In Perpetual Motion (The Word Works, 2012), Marilyn McCabe leads us to the burning bush and asks us to consider its cellular makeup, its energy, its creator, and our own wonder for it.
McCabe’s poems are insistently questioning, with a spiritual investment in each question that energizes her book and reminds us of how little we really know—“how we parse this profane world.” Her poems want to understand how the universe works—from the smallest levels of bones and milkweed pods to the highest reaches of cosmology, gravity, and the movement of the galaxies.
Why do humans walk upright instead of “dachschund[ing] along the ground?” she asks. “What color are we at the cellular level?” Where does hatred come from? And, of course, the age-old question: What happens to our energy when we die—
“How far will we go in the endless space,/or will we lie like sweat on the living,/beading on skin and shining?”
Cyclical lines that fold back in on themselves reflect the mental acrobatics of McCabe’s speaker, pondering topics as large as the very nature of consciousness:
“and wonder why we developed the consciousness to ask why/we developed the consciousness to ask why we developed/that consciousness”
and as tiny as the beauty of a wasp’s nest:
“You build us to build you to build us to build you.”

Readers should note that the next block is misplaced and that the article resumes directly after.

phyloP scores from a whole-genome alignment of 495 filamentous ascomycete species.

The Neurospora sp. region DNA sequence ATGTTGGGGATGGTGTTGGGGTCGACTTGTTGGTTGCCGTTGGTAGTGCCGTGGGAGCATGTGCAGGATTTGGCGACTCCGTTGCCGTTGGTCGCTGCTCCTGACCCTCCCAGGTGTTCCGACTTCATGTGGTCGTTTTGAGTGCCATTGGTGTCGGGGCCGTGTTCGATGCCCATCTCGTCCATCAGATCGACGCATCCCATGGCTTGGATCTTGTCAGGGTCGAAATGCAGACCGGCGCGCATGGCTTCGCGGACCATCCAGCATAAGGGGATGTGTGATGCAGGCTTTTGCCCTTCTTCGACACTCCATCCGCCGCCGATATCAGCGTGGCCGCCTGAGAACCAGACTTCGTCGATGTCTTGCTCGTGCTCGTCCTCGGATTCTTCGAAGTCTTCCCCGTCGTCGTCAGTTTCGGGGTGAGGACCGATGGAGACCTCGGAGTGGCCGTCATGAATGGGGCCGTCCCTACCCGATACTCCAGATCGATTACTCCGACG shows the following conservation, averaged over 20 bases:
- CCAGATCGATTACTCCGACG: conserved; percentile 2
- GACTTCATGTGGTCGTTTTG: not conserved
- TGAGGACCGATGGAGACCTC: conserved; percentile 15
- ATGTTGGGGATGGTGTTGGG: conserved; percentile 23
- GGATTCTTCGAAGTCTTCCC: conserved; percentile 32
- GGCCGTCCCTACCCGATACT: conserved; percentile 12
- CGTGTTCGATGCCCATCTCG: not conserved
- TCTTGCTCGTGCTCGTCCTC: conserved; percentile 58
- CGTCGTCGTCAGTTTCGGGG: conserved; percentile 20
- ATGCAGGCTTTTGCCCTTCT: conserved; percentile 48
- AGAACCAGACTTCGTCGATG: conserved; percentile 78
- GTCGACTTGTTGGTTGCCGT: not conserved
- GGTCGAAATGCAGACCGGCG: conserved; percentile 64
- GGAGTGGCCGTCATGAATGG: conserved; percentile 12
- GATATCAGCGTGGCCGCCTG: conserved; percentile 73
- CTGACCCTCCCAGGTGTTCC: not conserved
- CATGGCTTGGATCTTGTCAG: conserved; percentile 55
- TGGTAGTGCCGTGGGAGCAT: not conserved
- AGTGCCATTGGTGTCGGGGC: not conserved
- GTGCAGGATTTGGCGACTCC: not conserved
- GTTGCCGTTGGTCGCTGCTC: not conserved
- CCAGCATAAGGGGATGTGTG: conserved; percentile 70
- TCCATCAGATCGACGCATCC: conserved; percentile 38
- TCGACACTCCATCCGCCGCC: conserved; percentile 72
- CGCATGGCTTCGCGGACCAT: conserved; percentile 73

Indeed, one of the most striking elements of McCabe’s book is its scope, and the ways the poems zoom in and back out again with striking fluency. We leap from Silly Putty to the Orion Nebula. Anxiety over the future death of a lover is compared to the Big Bang. Musings over the theory of relativity eventually lead to McCabe creating a physics equation of her own, about an antagonistic relationship between two neighbors, in “The Human Equation.”
This book walks through the woods, through museums, through Marie Curie’s laboratory, and through art studios. The epistemological and ontological concerns are pressing yet quiet, serious yet often funny, as well.
In “Perseveration,” for example, McCabe’s speaker is “dizzy” from the recognition of her own smallness in this enormous universe. The questioning reaches a fever pitch that lands in an unexpected, but decidedly honest and realistic consolation:
“if our brain has a center whose tendency/is toward believing in a higher power does that disprove the existence of God,/or prove it? So I get an ice cream cone, and why not”
McCabe’s work is just as often concerned with the individual experience as with the experience of humanity—with the quiet moments beside a lover as well as the greater turmoils of a violent, chaotic world. In many ways, McCabe’s poems ask us to consider the ways we are all part of the same earth and the same stardust, the ways we comply to the laws of cellular biology and the laws of physics:
“Won’t this stream I splash through/become the sea we cruise/in great yachts, then muddy/waste of Madagascar marsh,/the turgid Sunderbans?” she writes.
In one poem, she collages material from Marie Curie’s letters and journal entries and adopts Curie’s voice, inhabiting the mind of another woman exploring these same questions with the obsession of a scientist—an obsession that, McCabe seems to tell us, only differs from the artist’s obsessions in approach. A lover’s soul, for example, is termed his “nonmaterial not-brain,” while the body is called a “visible sign of invisible/reality.”
As its title suggests, McCabe’s book is in perpetual motion—questioning and questioning the act of questioning, creating beauty and considering the act of creating beauty.